Venturing Outdoors: How I Learned to Appreciate Nature by Working at Kayak Pittsburgh

By: Alexander Downing

Since August 2014 I’ve worked as an attendant at Kayak Pittsburgh’s North Park location. This means I’m one of the smiling faces in the green shirts pushing boats into the water and handing out PFDs and paddles. It also means I get to look out on the beautiful North Park Lake for hours on end. As it turns out, that’s been the most memorable part of the job and the catalyst for a change in how I view nature.

As a kid, the primary role nature played in my life was as the location for sports. The outdoors was where I went to play Little League baseball, shoot hoops, and start pickup football games. It was defined by baseball fields and asphalt courts – manmade additions to the natural surroundings. There may have been woods and streams and hills all around, but for the first decade and a half of my outdoor activities these were out of bounds, both literally and figuratively.

As much as my father – an avid hiker and outdoorsman – tried to get me interested in real nature, I was more concerned with the monuments of organized athletics. While I don’t regret my passion for sports and the influence they’ve had on my life, I wish I had realized sooner that the great outdoors has so much more to offer than the diamonds and rectangles I was so used to.

One instance stands out in my memory as a prime example of my ignorance towards nature’s beauty. I was dragged on a hiking trip in the Pocono Mountains with my family. It followed a path that began in the woods with very little to see besides trees and an occasional bird or deer. Complaining the entire time, I dragged my feet and stared at the ground in the most juvenile manner possible before we emerged upon a stream with roaring rapids and a waterfall. I was so concerned with making sure everyone knew I’d rather be throwing or hitting a ball that I never expected to be blown away by the end of this journey. (Of course, I couldn’t admit this at the time. After all, it’s just some water and rocks, I don’t see what the big deal is. I’m so bored. Can we go home now?)

Which brings me to the lake.

By the time I started working at North Park, I was finishing up my very last season of baseball and all those pickup games and blacktop shootarounds were being replaced by college applications and study sessions. I spent most of my time on the docks playing games on my phone, bored senseless just like on that Pocono trail.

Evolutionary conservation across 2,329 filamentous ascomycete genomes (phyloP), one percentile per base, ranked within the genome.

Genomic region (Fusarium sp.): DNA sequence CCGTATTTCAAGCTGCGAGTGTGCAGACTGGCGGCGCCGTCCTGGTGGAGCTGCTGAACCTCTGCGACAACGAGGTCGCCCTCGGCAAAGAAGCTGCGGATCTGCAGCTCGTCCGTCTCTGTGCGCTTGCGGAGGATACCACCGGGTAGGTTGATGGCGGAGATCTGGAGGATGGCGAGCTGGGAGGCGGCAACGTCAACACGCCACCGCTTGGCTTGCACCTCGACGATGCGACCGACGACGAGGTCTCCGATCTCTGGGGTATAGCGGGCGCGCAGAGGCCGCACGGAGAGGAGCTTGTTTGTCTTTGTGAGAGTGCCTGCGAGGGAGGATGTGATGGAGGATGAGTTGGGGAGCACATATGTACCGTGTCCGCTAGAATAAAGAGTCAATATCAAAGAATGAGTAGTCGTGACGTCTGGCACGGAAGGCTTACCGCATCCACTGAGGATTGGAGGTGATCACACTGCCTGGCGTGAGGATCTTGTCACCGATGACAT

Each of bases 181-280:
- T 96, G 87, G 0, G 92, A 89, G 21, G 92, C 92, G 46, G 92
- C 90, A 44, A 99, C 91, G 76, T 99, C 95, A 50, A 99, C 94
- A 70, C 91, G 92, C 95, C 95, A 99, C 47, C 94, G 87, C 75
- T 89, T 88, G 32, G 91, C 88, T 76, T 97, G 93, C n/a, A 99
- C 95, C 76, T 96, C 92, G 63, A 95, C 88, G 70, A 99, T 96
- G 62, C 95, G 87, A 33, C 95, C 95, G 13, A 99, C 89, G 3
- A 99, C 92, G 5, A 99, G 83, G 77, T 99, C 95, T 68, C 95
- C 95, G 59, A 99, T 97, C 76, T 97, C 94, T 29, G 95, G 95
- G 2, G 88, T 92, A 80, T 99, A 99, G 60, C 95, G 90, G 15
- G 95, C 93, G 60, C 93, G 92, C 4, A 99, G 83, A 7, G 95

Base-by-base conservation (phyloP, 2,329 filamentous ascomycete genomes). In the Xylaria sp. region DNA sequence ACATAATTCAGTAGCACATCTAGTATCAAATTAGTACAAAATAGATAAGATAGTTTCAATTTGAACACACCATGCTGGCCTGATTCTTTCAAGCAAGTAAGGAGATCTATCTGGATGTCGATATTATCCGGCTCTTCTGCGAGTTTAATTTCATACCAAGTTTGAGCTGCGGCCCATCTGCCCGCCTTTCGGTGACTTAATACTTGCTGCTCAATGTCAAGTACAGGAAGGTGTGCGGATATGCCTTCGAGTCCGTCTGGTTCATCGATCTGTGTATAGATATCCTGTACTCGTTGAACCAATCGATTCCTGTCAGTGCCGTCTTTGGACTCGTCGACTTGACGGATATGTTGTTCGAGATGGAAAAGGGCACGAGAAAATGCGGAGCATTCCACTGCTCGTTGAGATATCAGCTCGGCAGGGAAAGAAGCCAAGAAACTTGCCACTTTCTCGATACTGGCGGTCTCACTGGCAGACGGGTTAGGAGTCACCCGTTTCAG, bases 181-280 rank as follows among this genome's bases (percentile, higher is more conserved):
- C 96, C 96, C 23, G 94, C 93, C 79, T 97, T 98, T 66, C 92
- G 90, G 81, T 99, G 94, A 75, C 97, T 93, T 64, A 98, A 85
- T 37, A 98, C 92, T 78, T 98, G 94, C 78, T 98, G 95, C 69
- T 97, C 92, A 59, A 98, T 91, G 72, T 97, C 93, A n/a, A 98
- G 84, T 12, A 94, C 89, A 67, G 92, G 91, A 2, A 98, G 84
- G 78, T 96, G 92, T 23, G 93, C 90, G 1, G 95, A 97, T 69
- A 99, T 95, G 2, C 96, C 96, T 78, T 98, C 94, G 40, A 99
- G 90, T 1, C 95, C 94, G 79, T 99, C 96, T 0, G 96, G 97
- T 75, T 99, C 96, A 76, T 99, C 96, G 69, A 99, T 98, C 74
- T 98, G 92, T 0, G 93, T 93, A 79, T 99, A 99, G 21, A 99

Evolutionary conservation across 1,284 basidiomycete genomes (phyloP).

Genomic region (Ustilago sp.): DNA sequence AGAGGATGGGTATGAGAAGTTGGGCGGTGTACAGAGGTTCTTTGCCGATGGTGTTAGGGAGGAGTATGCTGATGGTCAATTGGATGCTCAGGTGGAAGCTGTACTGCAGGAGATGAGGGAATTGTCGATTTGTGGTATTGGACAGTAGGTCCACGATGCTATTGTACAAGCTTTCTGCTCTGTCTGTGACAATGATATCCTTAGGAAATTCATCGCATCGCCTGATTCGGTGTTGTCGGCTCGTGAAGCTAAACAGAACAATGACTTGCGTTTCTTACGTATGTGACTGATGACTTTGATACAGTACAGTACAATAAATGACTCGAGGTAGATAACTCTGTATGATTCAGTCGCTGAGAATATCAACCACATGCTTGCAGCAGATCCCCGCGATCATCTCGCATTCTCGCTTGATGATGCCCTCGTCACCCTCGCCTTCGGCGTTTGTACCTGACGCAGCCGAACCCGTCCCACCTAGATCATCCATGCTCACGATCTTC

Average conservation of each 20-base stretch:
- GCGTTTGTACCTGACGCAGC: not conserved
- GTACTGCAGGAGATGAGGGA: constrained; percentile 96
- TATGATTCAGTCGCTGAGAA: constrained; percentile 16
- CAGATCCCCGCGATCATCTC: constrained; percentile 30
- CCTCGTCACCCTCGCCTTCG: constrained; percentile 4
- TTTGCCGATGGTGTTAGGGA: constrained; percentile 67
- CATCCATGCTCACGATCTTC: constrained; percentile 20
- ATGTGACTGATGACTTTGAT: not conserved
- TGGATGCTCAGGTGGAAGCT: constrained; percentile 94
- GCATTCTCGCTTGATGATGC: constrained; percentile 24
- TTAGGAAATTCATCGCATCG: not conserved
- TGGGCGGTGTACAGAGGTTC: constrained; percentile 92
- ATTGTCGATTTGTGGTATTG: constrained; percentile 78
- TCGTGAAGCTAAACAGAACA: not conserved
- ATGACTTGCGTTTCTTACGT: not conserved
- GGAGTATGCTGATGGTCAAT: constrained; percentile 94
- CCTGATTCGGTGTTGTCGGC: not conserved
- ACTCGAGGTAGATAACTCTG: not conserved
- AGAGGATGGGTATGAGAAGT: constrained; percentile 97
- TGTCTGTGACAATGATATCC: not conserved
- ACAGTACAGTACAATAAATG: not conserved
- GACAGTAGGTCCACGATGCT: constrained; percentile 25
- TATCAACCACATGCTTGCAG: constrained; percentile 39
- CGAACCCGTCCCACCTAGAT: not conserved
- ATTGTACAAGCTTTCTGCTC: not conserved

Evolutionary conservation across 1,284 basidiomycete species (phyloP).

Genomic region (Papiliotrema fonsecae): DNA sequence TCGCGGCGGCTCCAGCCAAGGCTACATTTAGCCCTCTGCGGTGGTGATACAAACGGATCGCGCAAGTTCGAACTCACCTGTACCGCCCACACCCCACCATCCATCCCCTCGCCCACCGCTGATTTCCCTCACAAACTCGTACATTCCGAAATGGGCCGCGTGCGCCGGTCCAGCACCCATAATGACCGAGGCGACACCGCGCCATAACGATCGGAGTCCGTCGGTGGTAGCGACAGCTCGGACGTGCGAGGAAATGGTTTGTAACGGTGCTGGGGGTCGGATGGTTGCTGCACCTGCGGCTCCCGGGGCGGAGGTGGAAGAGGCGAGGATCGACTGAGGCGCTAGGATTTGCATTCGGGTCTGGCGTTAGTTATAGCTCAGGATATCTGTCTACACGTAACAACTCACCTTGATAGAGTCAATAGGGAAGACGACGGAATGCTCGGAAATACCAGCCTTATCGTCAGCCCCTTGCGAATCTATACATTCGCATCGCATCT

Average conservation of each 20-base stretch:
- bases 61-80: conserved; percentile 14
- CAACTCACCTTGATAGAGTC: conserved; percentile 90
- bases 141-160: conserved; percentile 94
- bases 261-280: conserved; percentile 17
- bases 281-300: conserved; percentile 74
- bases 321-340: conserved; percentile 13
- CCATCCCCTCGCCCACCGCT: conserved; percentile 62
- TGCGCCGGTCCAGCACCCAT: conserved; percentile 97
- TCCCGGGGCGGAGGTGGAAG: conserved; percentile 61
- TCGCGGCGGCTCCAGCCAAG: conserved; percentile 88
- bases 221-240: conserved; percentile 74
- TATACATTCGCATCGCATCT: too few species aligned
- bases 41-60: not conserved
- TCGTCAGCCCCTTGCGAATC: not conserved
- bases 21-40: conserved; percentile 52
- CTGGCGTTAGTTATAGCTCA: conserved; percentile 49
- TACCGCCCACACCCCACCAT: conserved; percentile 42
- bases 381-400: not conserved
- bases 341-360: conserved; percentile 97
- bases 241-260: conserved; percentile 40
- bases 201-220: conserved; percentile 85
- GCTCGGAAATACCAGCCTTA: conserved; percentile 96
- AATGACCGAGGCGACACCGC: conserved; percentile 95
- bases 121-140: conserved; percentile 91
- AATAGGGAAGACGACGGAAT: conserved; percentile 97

But over the next few summers I began to look around at the lake and the woods. I opened my eyes to the innate beauty of it all, the curved shoreline replacing straight basepaths, the fish and herons replacing hoops and balls. I didn’t lose my love for all things sports – I still hope to work in marketing or PR for a sports team or agency someday – but I gained an understanding that they aren’t all that nature has to offer. I took kayaks and paddleboards out by myself to enjoy my surroundings in all their splendor. I no longer loathed the idea of walking through nature when a car would be faster or more efficient. I even went on a few short hikes during vacations in Iceland and Ohio.

I still struggle to go out of my way to take in the beauty of nature – whether by avoiding a hike because it seems like too much work or choosing a Pirates game over a paddle on the river – but I can say with confidence that I recognize that beauty better than I did before my days on the docks. As this summer comes to a close and I leave the lake again, likely for the last time as an attendant, I find that this evolution may have been the most valuable product of my years working for Venture Outdoors, and for that I am grateful.

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Kayak Pittsburgh

Sunset Paddle

Kayak Pittsburgh North Shore is closed this weekend, May 19 – 20. Visit us at North Park!


Featured Outing

TriAnglers Lunchtime Fishing
Every Wednesday
11:30 AM – 1:30 PM

Come help us celebrate Pittsburgh’s clean rivers and great fishing opportunities right here in downtown Pittsburgh. Bait and equipment provided for FREE.